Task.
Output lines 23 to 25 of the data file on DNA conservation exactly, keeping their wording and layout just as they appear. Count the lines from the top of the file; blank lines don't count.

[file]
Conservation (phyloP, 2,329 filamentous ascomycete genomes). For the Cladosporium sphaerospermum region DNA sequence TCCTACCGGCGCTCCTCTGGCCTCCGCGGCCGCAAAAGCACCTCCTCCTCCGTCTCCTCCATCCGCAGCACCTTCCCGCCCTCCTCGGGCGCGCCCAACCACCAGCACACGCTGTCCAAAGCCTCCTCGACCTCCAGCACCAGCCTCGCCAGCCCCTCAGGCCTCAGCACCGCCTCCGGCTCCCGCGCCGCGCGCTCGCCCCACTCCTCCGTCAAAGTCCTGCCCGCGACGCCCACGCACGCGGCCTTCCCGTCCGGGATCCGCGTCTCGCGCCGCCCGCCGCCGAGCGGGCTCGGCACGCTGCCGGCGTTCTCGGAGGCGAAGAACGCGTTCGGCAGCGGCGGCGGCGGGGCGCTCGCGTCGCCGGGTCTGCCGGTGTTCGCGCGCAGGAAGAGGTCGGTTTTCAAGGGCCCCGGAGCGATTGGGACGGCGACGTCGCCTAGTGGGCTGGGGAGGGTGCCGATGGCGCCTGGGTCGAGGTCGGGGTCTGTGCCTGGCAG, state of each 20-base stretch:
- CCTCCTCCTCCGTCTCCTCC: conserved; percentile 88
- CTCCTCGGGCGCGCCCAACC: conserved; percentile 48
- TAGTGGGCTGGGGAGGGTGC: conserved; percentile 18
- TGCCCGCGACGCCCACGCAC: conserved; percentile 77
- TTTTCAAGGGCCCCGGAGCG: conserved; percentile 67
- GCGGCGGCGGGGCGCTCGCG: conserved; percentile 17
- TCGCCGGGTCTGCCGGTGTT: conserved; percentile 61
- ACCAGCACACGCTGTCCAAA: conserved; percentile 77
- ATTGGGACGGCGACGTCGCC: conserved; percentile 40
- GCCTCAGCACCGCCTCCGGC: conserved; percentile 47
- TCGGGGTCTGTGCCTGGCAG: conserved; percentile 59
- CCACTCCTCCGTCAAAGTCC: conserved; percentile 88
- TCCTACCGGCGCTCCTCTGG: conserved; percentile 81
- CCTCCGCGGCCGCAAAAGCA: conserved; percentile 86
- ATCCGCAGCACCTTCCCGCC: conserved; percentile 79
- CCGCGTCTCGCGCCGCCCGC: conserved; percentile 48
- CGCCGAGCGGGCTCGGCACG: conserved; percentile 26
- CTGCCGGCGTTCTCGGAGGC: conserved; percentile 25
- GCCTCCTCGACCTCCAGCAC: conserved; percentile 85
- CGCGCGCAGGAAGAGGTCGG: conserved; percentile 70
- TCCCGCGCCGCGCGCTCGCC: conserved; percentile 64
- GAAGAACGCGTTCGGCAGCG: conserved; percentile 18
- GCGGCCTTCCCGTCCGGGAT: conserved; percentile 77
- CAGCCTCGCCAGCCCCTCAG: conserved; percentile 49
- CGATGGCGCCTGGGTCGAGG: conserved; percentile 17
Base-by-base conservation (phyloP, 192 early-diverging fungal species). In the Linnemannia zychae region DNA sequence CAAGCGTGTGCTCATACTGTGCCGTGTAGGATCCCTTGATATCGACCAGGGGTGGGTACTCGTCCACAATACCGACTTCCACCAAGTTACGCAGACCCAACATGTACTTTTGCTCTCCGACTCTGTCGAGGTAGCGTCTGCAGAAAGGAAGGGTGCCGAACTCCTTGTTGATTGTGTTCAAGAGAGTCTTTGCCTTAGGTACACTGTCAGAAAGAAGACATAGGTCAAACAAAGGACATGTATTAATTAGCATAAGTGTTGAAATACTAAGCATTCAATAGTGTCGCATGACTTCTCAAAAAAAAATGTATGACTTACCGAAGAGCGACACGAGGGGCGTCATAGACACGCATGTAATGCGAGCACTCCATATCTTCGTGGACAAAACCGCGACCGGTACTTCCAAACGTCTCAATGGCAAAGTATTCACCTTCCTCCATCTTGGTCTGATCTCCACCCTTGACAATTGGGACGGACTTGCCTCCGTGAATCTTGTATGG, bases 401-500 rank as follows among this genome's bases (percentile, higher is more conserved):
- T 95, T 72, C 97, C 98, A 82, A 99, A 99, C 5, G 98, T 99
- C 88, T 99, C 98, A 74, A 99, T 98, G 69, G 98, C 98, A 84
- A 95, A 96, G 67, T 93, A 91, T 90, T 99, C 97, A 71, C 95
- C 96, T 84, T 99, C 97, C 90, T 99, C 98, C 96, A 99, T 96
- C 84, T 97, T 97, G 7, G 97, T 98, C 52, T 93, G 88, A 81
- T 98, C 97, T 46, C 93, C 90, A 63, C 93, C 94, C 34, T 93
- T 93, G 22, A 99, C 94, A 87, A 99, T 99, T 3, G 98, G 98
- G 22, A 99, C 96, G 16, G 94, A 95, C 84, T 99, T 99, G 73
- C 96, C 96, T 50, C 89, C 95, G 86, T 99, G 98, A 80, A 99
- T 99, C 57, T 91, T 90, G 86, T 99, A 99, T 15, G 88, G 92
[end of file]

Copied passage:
- GAAGAACGCGTTCGGCAGCG: conserved; percentile 18
- GCGGCCTTCCCGTCCGGGAT: conserved; percentile 77
- CAGCCTCGCCAGCCCCTCAG: conserved; percentile 49